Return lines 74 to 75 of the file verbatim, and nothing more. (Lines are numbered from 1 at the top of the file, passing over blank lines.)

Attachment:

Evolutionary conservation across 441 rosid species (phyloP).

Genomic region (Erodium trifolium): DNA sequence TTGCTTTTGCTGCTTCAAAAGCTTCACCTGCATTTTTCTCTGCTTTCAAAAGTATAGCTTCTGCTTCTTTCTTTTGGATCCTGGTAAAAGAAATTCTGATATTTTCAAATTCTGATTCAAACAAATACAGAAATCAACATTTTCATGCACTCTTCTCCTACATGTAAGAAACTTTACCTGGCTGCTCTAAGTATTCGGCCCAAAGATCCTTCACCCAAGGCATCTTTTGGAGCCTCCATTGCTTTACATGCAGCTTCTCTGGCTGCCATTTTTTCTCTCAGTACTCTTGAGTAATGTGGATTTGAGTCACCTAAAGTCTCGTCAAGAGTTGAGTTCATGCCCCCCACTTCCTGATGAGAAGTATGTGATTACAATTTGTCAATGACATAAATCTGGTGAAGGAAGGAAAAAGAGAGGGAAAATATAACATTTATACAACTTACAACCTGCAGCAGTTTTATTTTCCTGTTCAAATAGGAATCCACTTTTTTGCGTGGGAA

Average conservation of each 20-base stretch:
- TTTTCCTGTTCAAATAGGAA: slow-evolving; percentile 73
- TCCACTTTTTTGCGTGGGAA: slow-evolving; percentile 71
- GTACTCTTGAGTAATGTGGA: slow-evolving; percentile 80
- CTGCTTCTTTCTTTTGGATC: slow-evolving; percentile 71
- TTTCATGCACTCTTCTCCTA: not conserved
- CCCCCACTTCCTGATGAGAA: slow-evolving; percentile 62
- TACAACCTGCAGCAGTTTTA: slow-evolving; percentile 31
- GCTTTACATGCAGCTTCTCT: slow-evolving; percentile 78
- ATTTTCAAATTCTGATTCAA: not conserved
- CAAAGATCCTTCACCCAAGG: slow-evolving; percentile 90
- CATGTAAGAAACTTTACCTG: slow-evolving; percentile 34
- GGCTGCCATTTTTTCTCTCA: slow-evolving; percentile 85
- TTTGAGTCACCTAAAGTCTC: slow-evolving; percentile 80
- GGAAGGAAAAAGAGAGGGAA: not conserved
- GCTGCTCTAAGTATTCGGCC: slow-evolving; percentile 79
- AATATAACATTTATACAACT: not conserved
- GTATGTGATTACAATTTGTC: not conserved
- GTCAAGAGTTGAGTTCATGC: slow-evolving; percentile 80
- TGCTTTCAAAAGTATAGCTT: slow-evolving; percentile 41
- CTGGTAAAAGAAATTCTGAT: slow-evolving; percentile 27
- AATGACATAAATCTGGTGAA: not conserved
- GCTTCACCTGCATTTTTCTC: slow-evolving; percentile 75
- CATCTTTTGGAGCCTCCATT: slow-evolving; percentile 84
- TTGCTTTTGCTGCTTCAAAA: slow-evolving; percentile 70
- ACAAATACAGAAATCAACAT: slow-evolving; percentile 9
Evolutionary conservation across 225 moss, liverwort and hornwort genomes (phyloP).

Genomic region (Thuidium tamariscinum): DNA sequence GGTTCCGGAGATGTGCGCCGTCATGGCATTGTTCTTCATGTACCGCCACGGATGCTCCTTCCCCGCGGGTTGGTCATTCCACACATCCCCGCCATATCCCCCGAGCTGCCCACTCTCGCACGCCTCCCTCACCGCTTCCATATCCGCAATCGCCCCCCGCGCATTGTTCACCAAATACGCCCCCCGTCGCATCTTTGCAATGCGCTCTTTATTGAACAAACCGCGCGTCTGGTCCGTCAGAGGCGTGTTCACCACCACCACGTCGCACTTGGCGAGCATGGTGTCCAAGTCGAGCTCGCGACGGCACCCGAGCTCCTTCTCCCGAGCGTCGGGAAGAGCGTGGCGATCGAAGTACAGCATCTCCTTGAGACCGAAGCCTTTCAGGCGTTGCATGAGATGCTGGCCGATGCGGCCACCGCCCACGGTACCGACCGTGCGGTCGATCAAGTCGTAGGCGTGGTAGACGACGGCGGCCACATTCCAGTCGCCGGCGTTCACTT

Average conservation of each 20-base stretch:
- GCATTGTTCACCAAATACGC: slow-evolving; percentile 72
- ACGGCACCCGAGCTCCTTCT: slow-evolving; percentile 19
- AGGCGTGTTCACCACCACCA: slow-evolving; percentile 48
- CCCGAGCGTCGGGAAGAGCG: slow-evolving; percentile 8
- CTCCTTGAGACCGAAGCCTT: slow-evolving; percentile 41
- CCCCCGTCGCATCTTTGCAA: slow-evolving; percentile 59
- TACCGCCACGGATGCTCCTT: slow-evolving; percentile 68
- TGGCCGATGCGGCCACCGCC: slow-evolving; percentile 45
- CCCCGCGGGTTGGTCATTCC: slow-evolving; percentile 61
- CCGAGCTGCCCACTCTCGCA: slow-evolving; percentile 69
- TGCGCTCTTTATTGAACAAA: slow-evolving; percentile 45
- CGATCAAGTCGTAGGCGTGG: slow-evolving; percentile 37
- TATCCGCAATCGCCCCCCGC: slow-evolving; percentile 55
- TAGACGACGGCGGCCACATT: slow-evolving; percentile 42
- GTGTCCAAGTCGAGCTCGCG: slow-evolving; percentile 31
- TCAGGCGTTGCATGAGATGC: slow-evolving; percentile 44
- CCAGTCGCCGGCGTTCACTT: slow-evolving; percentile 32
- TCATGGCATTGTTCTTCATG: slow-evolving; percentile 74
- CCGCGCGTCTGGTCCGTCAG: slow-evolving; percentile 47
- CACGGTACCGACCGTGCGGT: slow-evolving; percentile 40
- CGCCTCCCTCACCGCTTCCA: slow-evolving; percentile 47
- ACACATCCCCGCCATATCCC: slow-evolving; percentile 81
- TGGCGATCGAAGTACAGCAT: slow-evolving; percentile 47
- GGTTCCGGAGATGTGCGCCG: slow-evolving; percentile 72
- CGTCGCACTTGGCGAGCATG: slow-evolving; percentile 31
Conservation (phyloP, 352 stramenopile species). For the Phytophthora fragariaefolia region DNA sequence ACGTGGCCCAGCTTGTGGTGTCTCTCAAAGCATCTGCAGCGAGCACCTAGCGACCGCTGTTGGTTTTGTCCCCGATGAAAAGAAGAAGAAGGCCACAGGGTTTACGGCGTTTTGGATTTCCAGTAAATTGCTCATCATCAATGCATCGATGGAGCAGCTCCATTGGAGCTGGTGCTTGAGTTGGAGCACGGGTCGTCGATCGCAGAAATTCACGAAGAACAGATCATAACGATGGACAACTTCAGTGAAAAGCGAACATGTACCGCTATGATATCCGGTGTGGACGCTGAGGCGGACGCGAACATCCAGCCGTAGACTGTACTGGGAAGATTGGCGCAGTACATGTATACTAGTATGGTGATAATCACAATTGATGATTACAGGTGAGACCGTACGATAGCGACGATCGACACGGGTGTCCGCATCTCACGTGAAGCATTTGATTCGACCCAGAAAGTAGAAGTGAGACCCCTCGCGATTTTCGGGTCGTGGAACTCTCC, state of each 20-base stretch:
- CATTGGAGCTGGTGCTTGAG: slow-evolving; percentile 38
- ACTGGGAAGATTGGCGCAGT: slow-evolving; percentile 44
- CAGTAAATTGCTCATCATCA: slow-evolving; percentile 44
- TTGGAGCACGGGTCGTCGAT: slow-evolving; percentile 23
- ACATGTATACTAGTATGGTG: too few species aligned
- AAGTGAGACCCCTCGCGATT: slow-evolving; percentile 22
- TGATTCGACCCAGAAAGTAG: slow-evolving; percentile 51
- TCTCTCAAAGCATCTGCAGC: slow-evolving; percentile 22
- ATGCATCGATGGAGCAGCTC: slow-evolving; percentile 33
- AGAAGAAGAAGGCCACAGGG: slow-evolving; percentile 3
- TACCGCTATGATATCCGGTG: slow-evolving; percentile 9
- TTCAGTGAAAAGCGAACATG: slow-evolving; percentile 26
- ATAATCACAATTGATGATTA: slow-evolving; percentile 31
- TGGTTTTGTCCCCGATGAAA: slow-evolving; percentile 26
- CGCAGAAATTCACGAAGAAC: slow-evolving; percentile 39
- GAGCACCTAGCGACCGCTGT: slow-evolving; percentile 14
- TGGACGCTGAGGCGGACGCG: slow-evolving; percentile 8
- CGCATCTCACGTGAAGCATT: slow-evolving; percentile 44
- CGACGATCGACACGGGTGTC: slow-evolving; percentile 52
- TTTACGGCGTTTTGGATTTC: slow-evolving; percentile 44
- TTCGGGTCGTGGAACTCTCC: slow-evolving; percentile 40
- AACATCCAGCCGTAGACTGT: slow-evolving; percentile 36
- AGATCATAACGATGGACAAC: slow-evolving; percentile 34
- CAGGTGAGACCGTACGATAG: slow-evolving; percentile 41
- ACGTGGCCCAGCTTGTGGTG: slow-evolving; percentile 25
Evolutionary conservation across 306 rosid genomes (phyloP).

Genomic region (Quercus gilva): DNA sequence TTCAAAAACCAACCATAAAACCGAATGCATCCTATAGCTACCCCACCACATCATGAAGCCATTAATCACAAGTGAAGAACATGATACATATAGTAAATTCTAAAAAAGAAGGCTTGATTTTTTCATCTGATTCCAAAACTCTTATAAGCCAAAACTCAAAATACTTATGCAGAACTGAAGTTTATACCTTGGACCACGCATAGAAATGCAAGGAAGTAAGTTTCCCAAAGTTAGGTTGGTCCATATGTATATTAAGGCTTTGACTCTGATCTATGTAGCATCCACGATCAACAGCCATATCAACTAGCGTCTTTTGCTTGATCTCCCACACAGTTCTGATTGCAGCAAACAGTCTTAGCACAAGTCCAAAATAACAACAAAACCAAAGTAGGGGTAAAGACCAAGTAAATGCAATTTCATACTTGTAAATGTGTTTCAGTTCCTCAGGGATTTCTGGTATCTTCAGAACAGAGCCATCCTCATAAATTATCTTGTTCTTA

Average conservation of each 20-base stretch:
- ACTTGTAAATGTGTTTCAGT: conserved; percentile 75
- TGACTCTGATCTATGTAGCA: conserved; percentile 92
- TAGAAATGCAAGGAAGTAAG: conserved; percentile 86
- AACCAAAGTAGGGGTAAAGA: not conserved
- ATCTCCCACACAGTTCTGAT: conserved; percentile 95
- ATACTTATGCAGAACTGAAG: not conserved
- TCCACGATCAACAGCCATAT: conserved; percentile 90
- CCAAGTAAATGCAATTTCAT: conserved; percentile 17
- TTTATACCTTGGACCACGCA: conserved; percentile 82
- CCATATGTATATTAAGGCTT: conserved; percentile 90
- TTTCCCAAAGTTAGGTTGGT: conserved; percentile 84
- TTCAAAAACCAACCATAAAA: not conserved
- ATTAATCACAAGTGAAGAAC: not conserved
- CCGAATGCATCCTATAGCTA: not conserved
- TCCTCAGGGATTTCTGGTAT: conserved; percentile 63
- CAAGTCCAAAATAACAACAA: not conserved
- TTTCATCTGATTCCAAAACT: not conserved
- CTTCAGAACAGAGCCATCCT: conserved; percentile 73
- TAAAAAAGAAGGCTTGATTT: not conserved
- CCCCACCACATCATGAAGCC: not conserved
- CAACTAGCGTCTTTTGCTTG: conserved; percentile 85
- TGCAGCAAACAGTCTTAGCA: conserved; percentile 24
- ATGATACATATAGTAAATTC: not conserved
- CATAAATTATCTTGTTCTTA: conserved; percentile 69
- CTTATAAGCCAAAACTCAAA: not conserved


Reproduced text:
- TGGACGCTGAGGCGGACGCG: slow-evolving; percentile 8
- CGCATCTCACGTGAAGCATT: slow-evolving; percentile 44